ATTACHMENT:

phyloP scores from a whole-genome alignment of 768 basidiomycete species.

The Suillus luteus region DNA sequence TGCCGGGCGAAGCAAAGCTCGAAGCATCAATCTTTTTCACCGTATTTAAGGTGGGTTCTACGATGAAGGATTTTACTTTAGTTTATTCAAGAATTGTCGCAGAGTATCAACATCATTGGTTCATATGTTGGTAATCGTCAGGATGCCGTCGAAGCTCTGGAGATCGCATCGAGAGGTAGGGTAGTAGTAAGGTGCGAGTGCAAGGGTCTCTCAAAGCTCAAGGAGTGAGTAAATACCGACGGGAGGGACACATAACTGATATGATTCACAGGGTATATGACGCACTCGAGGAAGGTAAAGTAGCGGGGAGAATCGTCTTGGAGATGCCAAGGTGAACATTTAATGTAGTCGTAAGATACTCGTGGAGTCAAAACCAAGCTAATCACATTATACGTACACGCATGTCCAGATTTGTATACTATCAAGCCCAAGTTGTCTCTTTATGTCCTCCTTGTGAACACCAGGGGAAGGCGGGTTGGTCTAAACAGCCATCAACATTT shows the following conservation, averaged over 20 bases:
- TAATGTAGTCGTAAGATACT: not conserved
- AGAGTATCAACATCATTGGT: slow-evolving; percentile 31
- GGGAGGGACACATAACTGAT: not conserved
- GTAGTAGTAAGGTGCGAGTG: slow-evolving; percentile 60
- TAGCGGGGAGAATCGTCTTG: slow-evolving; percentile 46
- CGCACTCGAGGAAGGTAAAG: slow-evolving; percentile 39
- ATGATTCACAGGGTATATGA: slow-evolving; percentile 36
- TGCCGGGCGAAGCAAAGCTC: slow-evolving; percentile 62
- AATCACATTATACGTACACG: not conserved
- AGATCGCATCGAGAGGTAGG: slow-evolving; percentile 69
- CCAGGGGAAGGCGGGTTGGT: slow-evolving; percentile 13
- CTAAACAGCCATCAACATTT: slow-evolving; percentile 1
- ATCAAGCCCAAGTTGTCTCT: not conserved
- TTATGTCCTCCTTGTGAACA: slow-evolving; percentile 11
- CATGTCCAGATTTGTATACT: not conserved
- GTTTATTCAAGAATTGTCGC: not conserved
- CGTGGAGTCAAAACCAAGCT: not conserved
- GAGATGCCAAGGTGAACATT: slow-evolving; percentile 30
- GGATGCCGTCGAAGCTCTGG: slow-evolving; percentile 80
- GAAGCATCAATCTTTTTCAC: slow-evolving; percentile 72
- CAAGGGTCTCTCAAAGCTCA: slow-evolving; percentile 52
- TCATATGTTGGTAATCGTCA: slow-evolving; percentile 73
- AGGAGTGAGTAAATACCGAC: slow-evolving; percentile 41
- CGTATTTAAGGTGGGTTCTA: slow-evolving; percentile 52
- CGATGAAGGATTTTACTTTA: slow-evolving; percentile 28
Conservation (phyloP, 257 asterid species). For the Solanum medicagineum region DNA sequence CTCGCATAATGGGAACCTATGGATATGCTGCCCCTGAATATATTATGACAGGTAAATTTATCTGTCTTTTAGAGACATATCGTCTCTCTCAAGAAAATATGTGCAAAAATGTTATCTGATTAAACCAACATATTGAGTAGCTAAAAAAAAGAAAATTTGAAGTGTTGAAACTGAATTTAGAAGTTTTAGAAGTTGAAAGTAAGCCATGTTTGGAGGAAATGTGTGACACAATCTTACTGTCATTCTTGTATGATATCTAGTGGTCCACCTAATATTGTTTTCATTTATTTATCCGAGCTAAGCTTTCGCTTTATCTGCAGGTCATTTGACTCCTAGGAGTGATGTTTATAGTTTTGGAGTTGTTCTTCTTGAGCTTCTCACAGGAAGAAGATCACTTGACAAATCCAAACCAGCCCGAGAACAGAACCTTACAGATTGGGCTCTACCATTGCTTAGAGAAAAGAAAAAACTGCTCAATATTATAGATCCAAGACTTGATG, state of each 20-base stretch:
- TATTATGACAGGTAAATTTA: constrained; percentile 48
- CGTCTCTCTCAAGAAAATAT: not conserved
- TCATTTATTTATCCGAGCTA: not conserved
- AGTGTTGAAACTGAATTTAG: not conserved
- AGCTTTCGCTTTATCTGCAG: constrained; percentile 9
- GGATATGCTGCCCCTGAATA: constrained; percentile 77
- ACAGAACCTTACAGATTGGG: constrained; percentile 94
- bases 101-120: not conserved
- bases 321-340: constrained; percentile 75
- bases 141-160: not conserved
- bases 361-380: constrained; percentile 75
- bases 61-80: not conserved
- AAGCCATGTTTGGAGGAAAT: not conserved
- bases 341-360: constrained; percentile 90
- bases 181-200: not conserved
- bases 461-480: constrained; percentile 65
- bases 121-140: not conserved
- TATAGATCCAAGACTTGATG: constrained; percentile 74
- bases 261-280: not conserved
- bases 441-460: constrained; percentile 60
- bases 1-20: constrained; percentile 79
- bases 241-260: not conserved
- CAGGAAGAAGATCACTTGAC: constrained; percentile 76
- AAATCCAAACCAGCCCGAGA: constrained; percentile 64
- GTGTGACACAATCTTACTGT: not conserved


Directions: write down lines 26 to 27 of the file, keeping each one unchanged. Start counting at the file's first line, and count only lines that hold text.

- CGTATTTAAGGTGGGTTCTA: slow-evolving; percentile 52
- CGATGAAGGATTTTACTTTA: slow-evolving; percentile 28